On an average day, the number of people experiencing homelessness in Memphis could fill just about every one of the Orpheum Theatre's 2,000 seats.
Eat Memphis, a new grassroots organization, has a goal to feed nearly half of those people by Christmas day.
Launched in October, Eat Memphis hosts monthly meals for the city's homeless population. Founder Cortez Currie was once homeless himself. While he was on the streets, he noticed a lack of resources for the homeless.
"I've lived in a shelter and lived in my car," Currie said. "I know the feeling to have someone outside of your element do something from their heart, as far as feeding a meal, talking to you, and trying to help you if they can."
Eat Memphis is having its next feeding event on December 23rd at the Evangel Temple in South Memphis from noon to 3 p.m. with a goal of feeding 300 people.
The organization will also be selling smoked holiday hams to raise money for future serving events. Hams may be reserved at hamsforthehomeless.com and picked up at Shelby Farms from 11 a.m. to 2 p.m. on Christmas Eve.
"The ultimate goal is to get more people fed and make them happy. The more people that we can do that with, the better off we're all going to be," said Eat Memphis member Kevin Martin.
The first serving operation was held on October 1st at E.J. Corner Store on North Cleveland. The group planned to feed 100 people, but they ended up exceeding their goal by giving out 150 meals. More meals were provided on Thanksgiving, but the group fell 50 people short of their goal of feeding 200.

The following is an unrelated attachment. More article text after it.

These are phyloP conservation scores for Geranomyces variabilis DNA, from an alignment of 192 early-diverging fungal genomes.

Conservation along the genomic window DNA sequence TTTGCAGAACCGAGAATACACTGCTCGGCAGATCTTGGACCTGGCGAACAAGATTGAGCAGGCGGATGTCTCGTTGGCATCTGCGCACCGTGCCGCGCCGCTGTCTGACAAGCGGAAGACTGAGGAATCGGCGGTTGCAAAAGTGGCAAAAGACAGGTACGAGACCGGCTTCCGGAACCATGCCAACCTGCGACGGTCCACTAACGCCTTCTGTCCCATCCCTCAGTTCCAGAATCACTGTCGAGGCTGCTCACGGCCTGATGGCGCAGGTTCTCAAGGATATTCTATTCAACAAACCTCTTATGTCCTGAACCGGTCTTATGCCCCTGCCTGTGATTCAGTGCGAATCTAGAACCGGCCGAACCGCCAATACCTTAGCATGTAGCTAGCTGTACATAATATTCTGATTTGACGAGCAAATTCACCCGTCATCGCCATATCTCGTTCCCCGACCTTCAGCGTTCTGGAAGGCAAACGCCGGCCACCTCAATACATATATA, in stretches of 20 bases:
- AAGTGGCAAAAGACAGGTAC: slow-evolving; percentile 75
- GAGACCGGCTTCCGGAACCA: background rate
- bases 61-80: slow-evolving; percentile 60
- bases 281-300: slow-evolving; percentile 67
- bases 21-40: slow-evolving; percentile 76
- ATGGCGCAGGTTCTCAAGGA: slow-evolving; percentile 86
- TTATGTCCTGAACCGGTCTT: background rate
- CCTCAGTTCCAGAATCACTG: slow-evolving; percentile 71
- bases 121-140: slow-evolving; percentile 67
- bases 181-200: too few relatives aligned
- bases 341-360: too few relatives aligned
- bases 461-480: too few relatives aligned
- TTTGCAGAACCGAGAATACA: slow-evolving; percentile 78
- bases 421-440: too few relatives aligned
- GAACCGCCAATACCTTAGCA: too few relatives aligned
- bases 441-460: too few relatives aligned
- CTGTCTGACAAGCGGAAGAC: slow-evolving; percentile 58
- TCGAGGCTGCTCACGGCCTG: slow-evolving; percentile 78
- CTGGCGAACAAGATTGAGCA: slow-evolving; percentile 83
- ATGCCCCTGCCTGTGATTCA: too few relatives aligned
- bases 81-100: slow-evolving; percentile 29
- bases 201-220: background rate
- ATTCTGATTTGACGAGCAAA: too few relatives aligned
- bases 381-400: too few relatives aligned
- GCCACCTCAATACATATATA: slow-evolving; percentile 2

"Getting out there and seeing the smiles, it was nice. It was a very humbling experience. We made a lot of people happy, which makes me happy," said Martin, who donated 200 pounds of turkeys during the Thanksgiving feast.
The group originally set out to feed 1,000 people by Christmas day, but if they manage to meet their goal of 300 at the next event, they'll still be about 400 people shy.
A typical meal from Eat Memphis includes an entrée of meat, vegetables, fresh fruit, and a beverage.
Some food is donated by local businesses, but Eat Memphis' members also spend some of their own money to pay for ingredients. The organization is currently looking for more volunteers, sponsors, and donations.
In January, the organization is launching Eat Healthy Memphis, an initiative aimed at improving the quality of food provided to the homeless and needy.
Currie said ultimately, through Eat Memphis, members are creating a more positive image for the city by improving conditions for those in need.
"We're not just striving to fight poverty and hunger," Currie said. "We're fighting to keep families together and to get people out of the streets and [moving] into a more positive direction. If we really get behind this, it could change people's lives."